- Absence of the nipple. Athelia is a rare condition but it is common in certain conditions. Athelia tends to occurs on one side (unilaterally) in children with the Poland sequence and on both sides (bilaterally) in certain types of ectodermal dysplasia. The Poland sequence (named for Alfred Poland, a celebrated 19th-century British surgeon and ophthalmologist) is a unique pattern of one-sided malformations characterized by a defect of the chest (pectoralis) muscle on one side of the body and webbing of the fingers (cutaneous syndactyly) of the ipsilateral hand (the hand on the same side). It is right-sided three times more often than it is left-sided. The disorder is currently considered "a nonspecific developmental field defect" occurring at about the sixth week of fetal development. The cause is uncertain. In Poland syndrome there is aplasia of the sternal head of the pectoralis major: the end of the main chest muscle that normally attaches to the breastbone is missing. On that side of the body, nearby chest muscles (the serratus anterior and latissimus dorsi muscles) may also be absent as may be the armpit (axillary) hair. In girls, the breast on that side is also usually absent (amastia) and there is no nipple. There is athelia. Ectodermal dysplasia is not one but a number of hereditary conditions usually characterized by the abnormal development of skin, absence of sweat glands, dry eyes and abnormal development of teeth — all structures derived from the ectoderm (the outside layer in early embryonic development). The absence of sweat glands leads to an inability to sweat and heat intolerance. Athelia also occurs in association with the progeria (premature aging) syndrome and the Yunis-Varon syndrome (a multiple congenital malformation first reported in 1980). Athelia is distinguished from amastia, wherein the breast is absent, and from amazia, wherein breast tissue is absent but the nipple is still resent.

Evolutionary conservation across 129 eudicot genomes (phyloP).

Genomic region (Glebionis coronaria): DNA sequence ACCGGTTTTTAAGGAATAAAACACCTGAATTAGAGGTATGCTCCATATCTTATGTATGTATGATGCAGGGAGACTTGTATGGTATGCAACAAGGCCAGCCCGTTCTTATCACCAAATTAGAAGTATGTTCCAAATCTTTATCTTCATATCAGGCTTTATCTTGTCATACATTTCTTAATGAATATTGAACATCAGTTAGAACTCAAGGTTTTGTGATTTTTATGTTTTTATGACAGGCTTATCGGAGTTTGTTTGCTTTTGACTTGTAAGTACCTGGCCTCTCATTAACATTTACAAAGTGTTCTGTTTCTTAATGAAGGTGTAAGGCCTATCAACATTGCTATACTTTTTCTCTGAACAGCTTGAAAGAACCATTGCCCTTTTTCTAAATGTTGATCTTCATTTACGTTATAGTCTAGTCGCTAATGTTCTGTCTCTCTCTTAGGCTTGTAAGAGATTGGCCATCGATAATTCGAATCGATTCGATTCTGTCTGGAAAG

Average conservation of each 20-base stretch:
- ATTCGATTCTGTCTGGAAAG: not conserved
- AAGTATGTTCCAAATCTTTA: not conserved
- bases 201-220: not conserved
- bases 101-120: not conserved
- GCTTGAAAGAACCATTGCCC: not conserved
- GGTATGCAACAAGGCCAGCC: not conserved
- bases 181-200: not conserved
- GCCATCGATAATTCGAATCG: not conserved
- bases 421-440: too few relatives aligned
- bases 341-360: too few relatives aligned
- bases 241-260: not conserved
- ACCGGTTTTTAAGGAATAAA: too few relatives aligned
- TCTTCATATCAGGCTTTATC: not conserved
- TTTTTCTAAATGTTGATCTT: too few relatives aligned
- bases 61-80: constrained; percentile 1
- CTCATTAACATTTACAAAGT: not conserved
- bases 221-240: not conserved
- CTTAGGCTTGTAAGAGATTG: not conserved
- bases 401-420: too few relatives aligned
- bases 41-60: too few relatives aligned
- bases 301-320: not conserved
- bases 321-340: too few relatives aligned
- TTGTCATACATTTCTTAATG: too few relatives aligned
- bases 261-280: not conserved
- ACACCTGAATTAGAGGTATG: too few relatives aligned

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* * *athe·lia (ə-theґle-ə) [a-1 + thel- + -ia] congenital absence of the nipple(s).
Medical dictionary. 2011.